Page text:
For this reason, the intellectual burden is on opponents to demonstrate that their alternative is more progressive than signing the TPP. As representatives from each participating country arrives in New Zealand for the signing ceremony, they would have John Key call a press conference and announce, "Sorry folks, we are not going to do it - but you guys go ahead and sign. And, although we say the agreement could be improved, and we decline to sign it for this reason, we renounce any influence on it in future."

And then what? Our major trading partners - virtually the entire Pacific other than China - would be in a trade pact, and we would be out of it. On our own. (And, remember, the opponents of the TPP don’t want trade and investment deals with China either.)

Wealthy New Zealanders would be fine. They always look after themselves, because the thing about money is it gives you options. The rest of us would not be as fortunate.

Opponents claim the economic effect would not be much. Officials calculated modest gains on the basis of no one signing the TPP or everyone signing it - but the relevant counterfactual is a TPP that everyone signs except us. The divide between in and out in that scenario would be large.

And, anyway, opponents also said there would be few economic benefits from the trade agreement signed with China in 2008, when New Zealand’s exports to China were worth $2.2 billion. Now our exports to China are up to $11.8 billion. In 2008 the government expected the China FTA would add $225-350 million a year to our exports. It has more than doubled expectations.

So, again, what do opponents of the TPP propose to replace the agreement that offers this growth? You cannot say you support the right of New Zealand working people to have a good job and provide for their families and also say you want government to provide public services and take care of our needy if you also advocate depriving the economy of the means to earn a living.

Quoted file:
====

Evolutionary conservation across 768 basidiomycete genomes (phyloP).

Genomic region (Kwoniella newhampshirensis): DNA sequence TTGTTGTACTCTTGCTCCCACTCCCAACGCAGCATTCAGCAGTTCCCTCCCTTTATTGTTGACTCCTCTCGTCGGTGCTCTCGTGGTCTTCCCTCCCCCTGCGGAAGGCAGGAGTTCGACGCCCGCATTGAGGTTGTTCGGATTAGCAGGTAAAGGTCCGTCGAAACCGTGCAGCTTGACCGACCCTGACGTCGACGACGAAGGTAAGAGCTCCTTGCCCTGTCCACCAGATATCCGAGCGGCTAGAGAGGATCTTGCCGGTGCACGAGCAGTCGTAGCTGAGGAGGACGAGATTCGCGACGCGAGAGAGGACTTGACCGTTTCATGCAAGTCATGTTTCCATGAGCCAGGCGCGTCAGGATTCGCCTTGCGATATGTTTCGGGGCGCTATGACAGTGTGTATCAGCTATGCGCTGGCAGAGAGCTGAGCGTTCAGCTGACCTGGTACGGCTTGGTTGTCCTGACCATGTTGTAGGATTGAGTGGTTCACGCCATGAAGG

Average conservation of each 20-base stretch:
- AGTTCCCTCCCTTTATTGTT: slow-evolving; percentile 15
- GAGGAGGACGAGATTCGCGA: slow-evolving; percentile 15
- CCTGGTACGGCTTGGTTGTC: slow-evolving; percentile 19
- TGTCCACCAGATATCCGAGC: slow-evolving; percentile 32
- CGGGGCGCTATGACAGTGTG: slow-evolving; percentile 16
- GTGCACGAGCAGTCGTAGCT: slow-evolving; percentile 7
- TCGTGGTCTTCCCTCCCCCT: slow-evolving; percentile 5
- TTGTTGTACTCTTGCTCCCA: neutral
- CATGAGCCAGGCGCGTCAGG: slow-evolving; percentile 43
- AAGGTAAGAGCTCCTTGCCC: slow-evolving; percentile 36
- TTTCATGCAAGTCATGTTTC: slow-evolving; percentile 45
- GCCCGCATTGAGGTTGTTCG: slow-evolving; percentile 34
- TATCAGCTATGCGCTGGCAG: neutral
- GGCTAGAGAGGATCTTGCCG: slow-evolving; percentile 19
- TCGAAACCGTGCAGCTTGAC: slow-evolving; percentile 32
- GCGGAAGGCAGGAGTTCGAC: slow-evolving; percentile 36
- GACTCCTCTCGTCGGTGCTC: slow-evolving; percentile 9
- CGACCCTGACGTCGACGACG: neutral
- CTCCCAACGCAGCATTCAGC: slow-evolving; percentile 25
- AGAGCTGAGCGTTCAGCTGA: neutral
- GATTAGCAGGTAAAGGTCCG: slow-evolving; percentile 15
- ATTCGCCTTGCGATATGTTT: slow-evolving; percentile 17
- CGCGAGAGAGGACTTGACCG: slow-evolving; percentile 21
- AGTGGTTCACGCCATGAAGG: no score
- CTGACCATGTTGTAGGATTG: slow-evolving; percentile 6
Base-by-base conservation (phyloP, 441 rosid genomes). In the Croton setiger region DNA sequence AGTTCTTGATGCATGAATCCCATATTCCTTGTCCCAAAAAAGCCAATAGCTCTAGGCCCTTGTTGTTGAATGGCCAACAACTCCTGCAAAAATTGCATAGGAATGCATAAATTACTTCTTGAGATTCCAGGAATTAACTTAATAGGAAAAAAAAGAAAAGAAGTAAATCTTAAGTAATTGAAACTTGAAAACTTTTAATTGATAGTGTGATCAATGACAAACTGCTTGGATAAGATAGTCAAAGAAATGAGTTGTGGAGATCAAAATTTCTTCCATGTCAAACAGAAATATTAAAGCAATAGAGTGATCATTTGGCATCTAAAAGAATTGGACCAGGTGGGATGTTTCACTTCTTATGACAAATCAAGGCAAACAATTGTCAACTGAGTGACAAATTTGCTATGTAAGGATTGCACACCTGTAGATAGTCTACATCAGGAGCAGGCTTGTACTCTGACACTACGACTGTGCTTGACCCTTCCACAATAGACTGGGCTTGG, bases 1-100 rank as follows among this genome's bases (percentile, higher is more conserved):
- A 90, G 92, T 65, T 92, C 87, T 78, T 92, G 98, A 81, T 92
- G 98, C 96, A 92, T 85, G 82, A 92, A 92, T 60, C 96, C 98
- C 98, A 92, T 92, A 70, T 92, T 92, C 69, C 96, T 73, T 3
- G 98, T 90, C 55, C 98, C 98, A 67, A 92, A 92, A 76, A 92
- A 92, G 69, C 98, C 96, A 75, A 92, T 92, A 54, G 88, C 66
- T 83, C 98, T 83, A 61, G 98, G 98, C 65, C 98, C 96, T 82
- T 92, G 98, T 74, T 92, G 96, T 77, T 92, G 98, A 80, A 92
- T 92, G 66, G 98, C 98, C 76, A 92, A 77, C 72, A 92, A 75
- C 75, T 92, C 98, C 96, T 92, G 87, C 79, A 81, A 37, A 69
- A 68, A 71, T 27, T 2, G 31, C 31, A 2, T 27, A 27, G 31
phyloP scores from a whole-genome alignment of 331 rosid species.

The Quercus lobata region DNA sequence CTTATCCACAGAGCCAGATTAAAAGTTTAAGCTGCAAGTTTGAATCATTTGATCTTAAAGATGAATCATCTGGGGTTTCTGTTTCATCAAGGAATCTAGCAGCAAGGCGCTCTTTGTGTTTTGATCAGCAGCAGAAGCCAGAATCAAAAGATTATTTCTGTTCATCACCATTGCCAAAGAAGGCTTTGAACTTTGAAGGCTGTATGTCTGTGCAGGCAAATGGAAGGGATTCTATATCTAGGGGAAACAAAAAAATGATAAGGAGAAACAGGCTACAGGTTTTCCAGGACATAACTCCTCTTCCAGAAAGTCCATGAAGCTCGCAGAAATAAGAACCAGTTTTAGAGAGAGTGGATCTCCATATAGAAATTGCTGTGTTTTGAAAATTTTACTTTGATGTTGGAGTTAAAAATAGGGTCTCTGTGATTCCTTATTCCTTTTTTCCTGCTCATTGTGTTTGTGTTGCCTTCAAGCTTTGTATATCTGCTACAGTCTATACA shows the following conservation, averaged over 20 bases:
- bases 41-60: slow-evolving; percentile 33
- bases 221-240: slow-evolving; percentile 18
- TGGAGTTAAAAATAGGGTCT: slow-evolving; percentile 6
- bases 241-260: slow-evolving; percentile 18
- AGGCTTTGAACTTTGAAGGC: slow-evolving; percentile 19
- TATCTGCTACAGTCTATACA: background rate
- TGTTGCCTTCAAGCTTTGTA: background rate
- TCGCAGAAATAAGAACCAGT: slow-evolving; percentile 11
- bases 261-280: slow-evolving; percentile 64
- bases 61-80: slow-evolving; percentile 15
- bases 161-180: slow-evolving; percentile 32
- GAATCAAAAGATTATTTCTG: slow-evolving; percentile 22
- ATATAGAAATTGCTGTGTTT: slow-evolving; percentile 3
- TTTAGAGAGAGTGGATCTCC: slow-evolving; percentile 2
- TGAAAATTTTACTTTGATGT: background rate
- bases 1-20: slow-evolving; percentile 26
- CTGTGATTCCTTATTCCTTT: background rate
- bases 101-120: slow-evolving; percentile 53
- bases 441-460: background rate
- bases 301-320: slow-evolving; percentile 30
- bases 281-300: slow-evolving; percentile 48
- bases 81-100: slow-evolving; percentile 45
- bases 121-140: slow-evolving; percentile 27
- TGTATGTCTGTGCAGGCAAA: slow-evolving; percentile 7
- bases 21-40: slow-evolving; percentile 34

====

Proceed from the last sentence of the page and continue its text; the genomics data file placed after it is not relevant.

But the TPP is going to be signed whether its critics like it or not. Therefore the more meaningful question now is whether you advocate withdrawing from our commitments. If opponents do not advocate walking away from the agreement when it is signed, then protest is nothing more than gesture politics. But no one credible advocates breaking our commitments, and pulling out of TPP.

No one, not even its authors, pretends the TPP is flawless. Critics have highlighted New Zealand’s concessions.

Agreements intrinsically involve trade offs. Do critics of the TPP accept that getting countries to do things they wouldn’t otherwise do is the point of agreements? If they didn’t involve tradeoffs and compromise you wouldn’t need agreements. Or do opponents say New Zealand should only sign an agreement if there is no compromise on anything? Or do they propose a candy land where agreements can be made in which no one ever needs to compromise? It is reasonable to expect that discussion should focus not on concessions, but on the balance between concessions and the offsetting gain. 

We should always be alert to whether a trade-off is worthwhile, and always seek to secure as much as we can. But in any negotiation the decision is always whether we take this agreement our partners can accept, or we walk away in favour of an alternative - so, critics, where is this fecund and enriching alternative?

Making a litmus test for heresy out of the TPP has made opposition to its signing reactionary instead of progressive. There is nothing progressive about a position that would see our ability to earn a living by selling stuff to the world reduced, where living standards fall for those who need to work for a living, unemployment goes even higher, and the government’s ability to provide for citizens is reduced. 

The campaign against the TPP has been long on knee jerk slogans and bumper stickers and fundamentally weak on a hopeful and compassionate vision.

It has been a mistake for progressives to cede the argument about security and opportunity for New Zealanders in a time of unprecedented global economic change. It's time for those on the left who support this trade deal to speak out and make the progressive case for signing.